By Agya P
(Photo Credit: Sagar Chhetri)
When I was reading articles, posts, and news links on the aftermath of the April 25th earthquake, I was wary of becoming a complainer. After I saw the first reaction of the government towards the disaster I made sure to not whine about its approach. It is tough for any government to have an effective plan in place when a sudden natural disaster occurs. It takes a while before any government can compose itself to send relief to each and every person in need. But I tell you it is tough not to complain. It has been three weeks after the first earthquake hit Nepal and the leadership seems to be undergoing a deep crisis of empathy.
People of central Nepal have had no respite from the continuous aftershocks. The death toll is rising and villagers are dealing with devastated homes, broken families, high risk of diseases, communication lapses, landslides, food scarcity, and many other such problems. I was heartbroken to read Bijaydai’s facebook post this morning from a remote village in Gorkha where painful death seemed to be the only option even for people who had managed to officially survive. Another story quoted that two million corrugated sheets were required to carry out immediate relief. I could go on and on about the plight of people in Ramechap, Gorkha, Langtang, Rasuwa, Sindhupalchowk, Lamjung, Dhading and Dolakha.
Let us not forget that the government faces a Herculean task right now. I do not in any way want to undermine the inspiring work that some police forces, armed forces, and even bureaucrats are doing to reach the right places. But I have big problems with how insensitively the leadership has handled the situation, especially given the number of ways in which the government has shown a serious lack of empathy.
First, even in situations where roads are open, there are limitations to the number of people you can reach on foot or by vehicle. If we are to reach as many people as we can out of the 6 million people that need immediate help, we have no option but to use helicopters. The Chinnoks offered by the UK present an effective option for the government to make relief easy and efficient not just for the victims, but also for its own human resources who will soon be running out of energy if they are to work continuously. Imagine how many tents, corrugated sheets, and food supplies the Chinooks would be able to deliver at one go. How many homes would we have already reached in one week? In these circumstances, it makes no sense for the government to not accept the Chinooks and all the other aid that is coming from one of its oldest diplomatic allies.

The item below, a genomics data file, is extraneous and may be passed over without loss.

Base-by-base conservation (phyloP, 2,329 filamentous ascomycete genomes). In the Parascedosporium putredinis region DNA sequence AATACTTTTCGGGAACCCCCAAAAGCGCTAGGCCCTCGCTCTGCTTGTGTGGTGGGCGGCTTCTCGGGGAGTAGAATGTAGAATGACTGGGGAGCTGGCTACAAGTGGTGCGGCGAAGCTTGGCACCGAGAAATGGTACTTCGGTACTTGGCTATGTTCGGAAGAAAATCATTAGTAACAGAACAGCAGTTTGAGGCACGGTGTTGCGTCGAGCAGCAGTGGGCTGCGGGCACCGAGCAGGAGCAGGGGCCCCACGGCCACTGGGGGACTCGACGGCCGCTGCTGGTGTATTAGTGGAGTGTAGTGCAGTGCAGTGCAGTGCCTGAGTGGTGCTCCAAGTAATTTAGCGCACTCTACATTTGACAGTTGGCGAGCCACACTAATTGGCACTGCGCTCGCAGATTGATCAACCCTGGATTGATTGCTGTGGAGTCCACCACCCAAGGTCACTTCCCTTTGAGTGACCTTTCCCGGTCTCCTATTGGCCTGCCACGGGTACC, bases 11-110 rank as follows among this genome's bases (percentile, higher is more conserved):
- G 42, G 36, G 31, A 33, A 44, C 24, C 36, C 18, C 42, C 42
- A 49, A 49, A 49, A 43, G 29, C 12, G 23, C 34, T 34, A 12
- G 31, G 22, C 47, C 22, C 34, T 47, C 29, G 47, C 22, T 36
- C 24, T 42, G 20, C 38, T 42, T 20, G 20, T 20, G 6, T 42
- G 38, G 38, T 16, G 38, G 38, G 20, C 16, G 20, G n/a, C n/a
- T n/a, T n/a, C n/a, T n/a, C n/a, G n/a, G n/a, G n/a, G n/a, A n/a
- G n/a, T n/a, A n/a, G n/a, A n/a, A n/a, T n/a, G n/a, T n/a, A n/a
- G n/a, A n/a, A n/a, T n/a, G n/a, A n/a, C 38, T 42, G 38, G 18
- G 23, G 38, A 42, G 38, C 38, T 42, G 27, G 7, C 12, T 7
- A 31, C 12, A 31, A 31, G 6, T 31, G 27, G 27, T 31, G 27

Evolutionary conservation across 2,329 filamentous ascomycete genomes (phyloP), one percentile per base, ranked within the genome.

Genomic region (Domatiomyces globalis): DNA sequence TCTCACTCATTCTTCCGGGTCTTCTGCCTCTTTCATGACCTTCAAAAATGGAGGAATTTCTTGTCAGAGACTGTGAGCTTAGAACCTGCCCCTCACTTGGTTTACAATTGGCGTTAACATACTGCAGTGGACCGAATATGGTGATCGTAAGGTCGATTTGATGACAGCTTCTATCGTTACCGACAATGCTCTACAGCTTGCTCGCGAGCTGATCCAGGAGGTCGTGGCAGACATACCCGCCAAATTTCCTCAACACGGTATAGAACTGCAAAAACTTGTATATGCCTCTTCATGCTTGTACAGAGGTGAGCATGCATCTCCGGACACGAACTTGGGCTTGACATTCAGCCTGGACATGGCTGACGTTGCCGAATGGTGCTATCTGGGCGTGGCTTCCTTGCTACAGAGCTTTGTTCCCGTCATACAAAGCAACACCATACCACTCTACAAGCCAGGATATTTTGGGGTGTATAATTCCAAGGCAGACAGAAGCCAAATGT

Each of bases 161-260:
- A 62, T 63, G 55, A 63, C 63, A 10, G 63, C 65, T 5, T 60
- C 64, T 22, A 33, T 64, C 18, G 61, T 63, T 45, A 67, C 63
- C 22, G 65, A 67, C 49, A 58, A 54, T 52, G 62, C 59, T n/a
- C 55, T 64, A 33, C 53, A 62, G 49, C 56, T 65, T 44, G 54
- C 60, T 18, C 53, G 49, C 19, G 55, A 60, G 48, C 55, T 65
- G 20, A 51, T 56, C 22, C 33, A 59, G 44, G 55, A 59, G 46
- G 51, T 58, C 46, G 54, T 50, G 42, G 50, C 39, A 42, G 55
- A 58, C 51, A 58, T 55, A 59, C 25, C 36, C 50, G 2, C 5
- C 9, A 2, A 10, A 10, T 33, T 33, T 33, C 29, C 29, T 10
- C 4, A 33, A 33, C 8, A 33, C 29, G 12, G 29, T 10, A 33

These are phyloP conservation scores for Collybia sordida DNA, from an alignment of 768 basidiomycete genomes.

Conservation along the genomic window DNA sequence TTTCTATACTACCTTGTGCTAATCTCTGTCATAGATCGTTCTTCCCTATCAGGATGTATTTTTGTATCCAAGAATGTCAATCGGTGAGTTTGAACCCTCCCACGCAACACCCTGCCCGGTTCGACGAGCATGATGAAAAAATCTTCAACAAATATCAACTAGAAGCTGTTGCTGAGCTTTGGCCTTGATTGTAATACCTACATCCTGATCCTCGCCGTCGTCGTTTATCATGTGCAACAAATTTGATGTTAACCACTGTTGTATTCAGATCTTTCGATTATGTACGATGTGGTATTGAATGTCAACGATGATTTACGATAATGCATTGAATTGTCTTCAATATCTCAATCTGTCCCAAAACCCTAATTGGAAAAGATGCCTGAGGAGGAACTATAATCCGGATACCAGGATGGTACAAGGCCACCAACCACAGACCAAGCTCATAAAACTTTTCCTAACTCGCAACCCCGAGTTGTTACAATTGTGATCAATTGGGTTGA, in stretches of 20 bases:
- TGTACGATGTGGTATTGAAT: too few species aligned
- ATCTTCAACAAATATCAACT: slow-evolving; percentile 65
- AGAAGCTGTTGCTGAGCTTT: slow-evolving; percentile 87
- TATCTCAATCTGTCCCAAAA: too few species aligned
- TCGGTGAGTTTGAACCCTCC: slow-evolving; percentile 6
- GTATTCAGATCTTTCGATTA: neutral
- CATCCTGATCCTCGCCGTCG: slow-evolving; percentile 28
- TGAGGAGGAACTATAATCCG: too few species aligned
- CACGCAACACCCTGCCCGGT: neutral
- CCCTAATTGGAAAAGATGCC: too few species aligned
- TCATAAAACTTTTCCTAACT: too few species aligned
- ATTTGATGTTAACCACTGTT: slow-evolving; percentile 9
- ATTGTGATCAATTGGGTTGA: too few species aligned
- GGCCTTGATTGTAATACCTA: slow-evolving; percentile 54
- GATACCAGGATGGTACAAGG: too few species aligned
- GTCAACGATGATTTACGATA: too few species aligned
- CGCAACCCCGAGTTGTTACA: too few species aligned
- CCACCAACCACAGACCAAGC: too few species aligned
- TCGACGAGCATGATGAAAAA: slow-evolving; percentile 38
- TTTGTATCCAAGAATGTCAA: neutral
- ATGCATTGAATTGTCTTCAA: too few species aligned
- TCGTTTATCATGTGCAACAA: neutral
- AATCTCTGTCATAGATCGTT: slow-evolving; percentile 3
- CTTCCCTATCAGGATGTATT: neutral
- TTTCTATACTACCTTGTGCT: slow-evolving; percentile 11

Each day the government comes up with a new reason to not allow the Chinooks in Nepal.
1. First they mentioned that glasses and roofs of Kathmandu’s homes would be blown off by the Chinooks.
2. Then the media quoted a “high ranking government official” and related it with Lama’s prosecution in Britain.
3. Then it said that they have done enough relief and rescue work and do not require foreign support, which does not hold true for millions outside Kathmandu still waiting for relief aid.